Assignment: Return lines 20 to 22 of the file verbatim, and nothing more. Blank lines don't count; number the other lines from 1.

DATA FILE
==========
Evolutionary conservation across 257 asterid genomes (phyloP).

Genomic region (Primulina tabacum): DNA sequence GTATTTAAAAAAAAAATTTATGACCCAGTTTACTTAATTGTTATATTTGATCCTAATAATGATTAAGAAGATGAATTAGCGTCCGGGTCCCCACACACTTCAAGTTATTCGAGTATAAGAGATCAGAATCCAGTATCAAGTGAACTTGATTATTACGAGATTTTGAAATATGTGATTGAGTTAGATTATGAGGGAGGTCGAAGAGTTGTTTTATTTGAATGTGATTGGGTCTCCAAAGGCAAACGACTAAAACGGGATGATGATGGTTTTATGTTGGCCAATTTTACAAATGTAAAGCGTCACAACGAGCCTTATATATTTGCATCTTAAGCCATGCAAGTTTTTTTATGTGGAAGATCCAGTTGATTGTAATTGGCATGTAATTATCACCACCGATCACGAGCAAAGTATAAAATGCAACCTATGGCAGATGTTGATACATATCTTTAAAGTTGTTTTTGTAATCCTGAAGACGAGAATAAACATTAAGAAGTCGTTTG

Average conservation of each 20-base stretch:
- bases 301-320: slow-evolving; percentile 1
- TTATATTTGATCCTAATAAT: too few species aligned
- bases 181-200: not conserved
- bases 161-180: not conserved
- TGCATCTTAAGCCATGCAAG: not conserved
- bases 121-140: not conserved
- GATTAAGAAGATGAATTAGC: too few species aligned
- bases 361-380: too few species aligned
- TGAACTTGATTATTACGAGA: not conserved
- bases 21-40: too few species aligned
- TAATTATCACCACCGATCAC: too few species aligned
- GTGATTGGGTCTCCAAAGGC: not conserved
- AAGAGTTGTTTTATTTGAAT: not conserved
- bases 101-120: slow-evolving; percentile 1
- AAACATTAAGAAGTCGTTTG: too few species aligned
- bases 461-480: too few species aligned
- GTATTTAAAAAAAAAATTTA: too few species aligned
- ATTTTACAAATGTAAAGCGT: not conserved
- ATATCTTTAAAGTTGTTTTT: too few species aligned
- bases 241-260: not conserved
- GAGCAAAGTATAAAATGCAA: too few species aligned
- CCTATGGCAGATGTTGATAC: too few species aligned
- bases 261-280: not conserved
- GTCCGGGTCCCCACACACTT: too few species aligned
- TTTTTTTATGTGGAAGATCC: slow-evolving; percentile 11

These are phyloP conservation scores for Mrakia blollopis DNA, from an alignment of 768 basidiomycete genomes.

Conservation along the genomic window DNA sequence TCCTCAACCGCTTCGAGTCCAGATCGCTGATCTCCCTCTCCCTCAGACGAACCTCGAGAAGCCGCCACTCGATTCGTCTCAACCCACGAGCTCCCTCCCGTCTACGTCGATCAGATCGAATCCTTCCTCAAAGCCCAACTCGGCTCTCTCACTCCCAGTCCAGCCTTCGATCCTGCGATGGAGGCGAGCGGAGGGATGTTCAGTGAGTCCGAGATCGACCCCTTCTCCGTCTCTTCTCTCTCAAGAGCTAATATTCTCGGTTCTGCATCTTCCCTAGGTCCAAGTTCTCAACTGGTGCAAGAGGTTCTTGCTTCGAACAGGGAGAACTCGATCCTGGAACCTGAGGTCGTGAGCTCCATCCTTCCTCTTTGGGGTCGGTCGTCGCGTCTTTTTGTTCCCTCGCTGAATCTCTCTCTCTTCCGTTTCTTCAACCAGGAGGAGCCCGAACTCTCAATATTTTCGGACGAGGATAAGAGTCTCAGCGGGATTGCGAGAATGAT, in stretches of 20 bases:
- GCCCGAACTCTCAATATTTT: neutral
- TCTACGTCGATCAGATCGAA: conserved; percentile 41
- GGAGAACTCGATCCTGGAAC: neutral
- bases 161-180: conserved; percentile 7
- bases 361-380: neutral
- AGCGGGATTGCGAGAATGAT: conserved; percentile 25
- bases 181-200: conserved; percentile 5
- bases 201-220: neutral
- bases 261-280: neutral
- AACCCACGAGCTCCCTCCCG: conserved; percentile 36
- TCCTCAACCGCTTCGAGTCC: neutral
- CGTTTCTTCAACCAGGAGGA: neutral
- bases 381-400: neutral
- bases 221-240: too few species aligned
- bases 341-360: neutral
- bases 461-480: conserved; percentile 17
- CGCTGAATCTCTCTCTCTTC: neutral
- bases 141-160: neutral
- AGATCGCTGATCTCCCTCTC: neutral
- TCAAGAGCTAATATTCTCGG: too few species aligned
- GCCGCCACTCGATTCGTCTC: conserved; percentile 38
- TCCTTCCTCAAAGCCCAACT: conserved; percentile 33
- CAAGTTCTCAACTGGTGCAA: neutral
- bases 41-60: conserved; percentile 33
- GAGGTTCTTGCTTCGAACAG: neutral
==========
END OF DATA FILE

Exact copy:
- GTATTTAAAAAAAAAATTTA: too few species aligned
- ATTTTACAAATGTAAAGCGT: not conserved
- ATATCTTTAAAGTTGTTTTT: too few species aligned